This is only the third installment of this series.
Today's book is Before Philosophy: The Intellectual Adventure of Ancient Man, by Henri and Henriette Frankfort, published in 1949.
I was turned on to this book because my favorite philosopher, Eric Voegelin, in one of his essays mentioned it approvingly (something he rarely did, as he had a curmudgeonly penchant -- the old loveable grouch -- for caustic sniping at nearly everyone and their thoughts and writings).
What Voegelin approved of in this book was its intelligently catholic (with a small c) insouciance regarding pagan mythology -- palpating and bringing to light equivalencies of symbolisms among the different myths of the Cradle of Civilization (Egypt and Mesopotamia), with an eye to their equivalencies among the wider Mediterranean world of Graeco-Roman myths and, from there, the Israelite and Christian theologoumena, which did not sprout up de novo utterly disconnected from their cultural milieus, but in certain ways grew organically out of them -- an organic growth that need not be seen as inimical to a divine revelation that reveals itself precisely through a human context, not as an alien intrusion irrelevant to the medium of the cosmos (and its symbolic equivalent, Creation).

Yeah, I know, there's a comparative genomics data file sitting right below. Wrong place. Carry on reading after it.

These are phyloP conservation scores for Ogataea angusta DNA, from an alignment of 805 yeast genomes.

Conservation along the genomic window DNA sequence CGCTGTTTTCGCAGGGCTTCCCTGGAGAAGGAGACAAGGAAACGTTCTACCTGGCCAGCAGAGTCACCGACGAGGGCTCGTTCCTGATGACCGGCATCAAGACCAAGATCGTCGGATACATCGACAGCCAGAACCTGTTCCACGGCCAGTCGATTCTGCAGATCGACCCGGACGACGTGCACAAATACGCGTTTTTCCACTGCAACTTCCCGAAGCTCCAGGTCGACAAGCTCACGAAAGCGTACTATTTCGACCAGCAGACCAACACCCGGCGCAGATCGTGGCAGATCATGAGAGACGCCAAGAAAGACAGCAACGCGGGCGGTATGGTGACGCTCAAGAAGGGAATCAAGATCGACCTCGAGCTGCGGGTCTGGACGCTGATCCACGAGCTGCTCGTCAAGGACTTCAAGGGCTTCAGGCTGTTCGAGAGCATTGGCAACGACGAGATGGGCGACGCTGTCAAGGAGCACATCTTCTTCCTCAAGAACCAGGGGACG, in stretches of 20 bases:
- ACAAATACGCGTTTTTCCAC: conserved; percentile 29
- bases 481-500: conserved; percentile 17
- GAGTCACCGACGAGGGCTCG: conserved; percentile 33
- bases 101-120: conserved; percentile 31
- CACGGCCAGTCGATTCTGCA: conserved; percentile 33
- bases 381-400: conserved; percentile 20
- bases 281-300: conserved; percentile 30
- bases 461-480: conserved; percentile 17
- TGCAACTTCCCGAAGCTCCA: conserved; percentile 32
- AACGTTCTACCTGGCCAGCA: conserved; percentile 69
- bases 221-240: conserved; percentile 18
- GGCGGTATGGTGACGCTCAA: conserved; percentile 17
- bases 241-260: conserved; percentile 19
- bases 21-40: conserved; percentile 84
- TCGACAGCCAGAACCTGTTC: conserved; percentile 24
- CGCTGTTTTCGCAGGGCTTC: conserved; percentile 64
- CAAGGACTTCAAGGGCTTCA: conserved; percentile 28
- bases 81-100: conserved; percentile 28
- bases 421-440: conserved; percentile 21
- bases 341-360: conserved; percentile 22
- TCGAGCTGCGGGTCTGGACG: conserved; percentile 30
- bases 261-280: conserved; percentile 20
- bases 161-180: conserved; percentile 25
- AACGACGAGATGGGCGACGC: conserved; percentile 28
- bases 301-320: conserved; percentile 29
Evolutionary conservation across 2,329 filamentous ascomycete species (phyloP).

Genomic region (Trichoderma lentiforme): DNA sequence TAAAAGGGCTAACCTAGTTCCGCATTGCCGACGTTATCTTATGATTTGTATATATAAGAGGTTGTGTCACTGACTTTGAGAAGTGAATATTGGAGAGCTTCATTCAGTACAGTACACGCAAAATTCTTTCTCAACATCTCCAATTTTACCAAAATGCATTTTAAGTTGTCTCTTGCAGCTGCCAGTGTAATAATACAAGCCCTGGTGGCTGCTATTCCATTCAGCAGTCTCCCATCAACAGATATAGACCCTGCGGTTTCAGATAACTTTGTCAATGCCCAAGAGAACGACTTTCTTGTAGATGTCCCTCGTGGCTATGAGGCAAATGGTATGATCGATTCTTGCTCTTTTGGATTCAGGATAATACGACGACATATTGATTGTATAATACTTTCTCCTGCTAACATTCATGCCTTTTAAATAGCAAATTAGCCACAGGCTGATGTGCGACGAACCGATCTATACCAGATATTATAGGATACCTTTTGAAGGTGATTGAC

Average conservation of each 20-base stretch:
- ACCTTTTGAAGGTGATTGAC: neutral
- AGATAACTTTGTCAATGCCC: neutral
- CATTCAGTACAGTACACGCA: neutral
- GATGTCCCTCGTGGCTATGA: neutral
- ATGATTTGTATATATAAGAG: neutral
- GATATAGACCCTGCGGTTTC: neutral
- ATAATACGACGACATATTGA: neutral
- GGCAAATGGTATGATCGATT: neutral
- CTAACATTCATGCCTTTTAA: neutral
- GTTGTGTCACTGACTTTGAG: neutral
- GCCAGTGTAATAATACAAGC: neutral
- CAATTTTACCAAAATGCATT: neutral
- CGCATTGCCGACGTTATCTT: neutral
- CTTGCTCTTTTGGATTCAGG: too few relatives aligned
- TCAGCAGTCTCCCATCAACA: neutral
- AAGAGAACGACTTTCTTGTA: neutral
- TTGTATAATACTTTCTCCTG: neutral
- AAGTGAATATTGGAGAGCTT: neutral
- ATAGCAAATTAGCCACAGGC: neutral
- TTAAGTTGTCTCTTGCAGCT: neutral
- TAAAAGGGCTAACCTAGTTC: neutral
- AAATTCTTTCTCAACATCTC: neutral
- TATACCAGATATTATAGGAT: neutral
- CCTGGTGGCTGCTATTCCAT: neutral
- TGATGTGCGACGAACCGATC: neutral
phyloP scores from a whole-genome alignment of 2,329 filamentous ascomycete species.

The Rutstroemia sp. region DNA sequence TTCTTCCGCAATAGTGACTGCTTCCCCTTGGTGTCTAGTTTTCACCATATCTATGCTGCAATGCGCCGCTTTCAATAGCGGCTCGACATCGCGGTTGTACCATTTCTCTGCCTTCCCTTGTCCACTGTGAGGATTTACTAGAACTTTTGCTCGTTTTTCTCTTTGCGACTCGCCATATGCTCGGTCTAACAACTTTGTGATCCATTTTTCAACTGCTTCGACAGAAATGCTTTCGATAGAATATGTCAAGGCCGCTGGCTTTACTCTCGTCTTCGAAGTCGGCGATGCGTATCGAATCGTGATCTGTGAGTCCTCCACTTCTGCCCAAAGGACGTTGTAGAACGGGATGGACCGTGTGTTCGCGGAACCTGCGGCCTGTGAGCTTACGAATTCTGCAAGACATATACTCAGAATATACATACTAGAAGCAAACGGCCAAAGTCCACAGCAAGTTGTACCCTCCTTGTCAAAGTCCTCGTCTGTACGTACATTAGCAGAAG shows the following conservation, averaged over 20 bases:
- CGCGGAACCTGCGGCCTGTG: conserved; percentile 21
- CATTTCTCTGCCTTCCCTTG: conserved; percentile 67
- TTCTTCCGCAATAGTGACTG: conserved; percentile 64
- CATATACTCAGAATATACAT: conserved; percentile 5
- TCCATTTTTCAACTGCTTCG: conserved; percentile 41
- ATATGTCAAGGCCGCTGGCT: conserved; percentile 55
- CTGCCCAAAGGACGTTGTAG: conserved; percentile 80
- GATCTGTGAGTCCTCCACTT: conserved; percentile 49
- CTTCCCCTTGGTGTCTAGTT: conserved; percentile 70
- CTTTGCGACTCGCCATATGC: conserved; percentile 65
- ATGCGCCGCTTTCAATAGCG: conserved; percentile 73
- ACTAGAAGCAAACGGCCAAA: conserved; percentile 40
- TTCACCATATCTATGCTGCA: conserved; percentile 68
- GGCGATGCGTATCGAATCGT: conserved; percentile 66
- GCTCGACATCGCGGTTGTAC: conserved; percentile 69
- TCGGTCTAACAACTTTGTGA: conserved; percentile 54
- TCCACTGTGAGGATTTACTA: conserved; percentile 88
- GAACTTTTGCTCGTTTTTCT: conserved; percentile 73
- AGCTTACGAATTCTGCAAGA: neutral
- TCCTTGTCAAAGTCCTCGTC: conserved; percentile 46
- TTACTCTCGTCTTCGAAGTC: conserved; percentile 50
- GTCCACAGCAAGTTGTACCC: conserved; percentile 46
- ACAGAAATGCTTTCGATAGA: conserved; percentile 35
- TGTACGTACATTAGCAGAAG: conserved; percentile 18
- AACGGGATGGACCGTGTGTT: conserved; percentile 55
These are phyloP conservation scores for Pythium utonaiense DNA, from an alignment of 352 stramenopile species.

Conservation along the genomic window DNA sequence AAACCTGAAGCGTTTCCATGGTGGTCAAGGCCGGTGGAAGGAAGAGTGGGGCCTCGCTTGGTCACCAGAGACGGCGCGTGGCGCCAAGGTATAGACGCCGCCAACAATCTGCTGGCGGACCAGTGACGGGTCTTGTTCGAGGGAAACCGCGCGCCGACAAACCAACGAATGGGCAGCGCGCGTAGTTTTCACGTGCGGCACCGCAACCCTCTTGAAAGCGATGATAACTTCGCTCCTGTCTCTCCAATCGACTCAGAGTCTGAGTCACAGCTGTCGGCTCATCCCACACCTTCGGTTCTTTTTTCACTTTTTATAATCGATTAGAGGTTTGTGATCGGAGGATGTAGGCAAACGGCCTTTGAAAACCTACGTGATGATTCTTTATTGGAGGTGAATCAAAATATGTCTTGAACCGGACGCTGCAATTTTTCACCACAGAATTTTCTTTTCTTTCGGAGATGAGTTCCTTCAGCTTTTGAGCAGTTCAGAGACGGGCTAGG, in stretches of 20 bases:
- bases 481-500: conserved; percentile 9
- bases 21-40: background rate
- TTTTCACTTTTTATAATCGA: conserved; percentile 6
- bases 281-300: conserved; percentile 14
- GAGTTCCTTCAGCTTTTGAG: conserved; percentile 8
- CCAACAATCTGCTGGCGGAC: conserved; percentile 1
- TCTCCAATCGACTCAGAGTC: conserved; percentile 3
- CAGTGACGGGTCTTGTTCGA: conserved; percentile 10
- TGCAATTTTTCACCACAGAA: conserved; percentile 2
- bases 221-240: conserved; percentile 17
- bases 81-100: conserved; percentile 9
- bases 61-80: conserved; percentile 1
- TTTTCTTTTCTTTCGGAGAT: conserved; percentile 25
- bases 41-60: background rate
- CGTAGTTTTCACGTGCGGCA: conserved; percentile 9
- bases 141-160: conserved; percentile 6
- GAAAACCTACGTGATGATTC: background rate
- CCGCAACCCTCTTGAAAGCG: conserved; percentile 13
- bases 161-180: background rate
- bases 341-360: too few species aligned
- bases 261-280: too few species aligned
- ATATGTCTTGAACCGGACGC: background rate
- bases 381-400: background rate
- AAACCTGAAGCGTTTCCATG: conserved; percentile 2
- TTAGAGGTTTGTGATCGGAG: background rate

As Voegelin's appvoving notice implied, while the Frankforts' Before Philosophy was an advance, in light of new scholarship, on Frazer's The Golden Bough (a seminal multi-volume study on comparative religions published in installments straddling the fin du siècle), it also was decidedly not a regression to the kind of glibly simplistic popularization of the genre vulgarized later in the 1970s by Joseph Campbell.